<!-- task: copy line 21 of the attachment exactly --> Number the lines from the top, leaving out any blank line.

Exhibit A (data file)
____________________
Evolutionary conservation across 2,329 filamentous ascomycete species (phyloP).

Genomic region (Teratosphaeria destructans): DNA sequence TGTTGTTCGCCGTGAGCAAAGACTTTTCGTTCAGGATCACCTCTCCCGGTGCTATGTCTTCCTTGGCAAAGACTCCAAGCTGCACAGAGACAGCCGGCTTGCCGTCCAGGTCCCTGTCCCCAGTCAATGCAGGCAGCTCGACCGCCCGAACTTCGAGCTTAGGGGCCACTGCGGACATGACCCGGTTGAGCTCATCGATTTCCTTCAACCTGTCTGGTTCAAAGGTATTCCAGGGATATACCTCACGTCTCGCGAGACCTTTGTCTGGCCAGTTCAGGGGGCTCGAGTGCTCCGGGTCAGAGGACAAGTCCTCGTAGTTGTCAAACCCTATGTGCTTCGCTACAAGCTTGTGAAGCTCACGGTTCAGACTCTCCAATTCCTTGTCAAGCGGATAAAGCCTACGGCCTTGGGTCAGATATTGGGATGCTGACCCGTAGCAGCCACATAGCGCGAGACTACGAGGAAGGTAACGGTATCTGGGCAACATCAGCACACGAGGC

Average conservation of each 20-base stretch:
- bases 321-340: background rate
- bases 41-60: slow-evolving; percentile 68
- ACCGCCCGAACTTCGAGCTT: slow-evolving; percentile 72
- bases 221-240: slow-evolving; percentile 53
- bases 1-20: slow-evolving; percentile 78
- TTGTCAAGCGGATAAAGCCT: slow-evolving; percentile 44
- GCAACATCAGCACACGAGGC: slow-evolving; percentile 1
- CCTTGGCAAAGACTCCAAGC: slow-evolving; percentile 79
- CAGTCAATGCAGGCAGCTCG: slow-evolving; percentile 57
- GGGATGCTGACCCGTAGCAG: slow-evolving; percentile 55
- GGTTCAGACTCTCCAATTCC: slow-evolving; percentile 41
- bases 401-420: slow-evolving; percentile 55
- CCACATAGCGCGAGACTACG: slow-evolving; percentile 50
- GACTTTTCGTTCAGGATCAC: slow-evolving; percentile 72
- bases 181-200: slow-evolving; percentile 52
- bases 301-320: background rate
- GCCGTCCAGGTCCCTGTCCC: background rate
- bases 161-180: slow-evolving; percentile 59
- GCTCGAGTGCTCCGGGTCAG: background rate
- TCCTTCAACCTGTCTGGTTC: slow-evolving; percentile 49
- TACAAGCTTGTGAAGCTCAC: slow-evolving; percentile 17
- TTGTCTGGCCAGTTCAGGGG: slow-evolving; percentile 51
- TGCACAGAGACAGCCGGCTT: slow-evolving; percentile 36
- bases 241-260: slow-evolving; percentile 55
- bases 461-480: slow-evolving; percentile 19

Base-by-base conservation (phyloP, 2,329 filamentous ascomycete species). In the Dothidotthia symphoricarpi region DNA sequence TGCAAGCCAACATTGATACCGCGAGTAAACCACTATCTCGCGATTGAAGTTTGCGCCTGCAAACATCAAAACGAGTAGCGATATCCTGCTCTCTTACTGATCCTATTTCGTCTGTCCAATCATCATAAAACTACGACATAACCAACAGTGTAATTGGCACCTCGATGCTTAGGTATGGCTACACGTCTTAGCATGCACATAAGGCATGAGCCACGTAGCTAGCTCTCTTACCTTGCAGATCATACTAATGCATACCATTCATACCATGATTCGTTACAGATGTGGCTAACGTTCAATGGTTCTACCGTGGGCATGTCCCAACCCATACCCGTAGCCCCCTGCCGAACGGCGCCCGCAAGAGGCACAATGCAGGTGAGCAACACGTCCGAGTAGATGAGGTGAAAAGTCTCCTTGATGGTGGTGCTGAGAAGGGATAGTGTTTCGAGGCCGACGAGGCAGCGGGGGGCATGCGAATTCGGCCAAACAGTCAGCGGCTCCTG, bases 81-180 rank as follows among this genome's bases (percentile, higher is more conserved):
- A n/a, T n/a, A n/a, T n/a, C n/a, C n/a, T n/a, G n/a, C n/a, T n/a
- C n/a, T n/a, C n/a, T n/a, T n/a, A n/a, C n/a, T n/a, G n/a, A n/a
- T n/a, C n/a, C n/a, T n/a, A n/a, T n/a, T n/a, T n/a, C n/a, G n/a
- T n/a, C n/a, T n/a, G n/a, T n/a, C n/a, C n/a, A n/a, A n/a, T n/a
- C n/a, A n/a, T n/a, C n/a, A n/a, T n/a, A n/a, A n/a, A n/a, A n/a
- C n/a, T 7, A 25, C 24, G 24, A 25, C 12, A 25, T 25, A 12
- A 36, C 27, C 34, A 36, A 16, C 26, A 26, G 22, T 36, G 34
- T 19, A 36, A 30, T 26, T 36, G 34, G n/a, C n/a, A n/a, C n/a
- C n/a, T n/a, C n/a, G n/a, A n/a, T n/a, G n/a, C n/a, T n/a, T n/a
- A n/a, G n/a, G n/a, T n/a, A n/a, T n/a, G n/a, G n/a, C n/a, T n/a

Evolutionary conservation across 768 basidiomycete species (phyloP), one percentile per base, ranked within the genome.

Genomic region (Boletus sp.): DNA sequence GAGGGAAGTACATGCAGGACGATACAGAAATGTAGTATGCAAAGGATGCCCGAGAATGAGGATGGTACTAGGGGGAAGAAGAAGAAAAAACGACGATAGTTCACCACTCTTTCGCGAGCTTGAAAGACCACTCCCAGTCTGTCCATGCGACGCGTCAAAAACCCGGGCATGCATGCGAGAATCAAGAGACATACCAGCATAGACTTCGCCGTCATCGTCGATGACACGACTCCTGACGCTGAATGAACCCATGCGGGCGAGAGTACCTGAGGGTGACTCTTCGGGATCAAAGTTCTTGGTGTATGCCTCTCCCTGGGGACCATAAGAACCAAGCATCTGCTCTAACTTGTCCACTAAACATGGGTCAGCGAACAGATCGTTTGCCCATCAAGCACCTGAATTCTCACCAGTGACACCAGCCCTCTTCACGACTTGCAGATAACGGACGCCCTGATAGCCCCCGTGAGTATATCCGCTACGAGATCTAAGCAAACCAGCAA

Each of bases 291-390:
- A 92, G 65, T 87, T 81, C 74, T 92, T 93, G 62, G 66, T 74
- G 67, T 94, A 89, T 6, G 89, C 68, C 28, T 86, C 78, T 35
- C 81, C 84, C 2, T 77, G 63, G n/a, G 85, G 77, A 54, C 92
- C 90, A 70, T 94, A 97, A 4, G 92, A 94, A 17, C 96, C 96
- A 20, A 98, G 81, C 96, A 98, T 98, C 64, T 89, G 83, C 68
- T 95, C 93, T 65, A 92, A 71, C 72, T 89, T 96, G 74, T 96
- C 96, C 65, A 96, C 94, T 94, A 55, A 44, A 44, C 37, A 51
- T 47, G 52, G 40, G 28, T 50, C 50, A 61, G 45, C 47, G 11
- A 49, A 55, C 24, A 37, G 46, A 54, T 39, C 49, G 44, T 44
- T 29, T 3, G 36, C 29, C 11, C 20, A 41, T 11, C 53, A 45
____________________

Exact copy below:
- bases 161-180: slow-evolving; percentile 59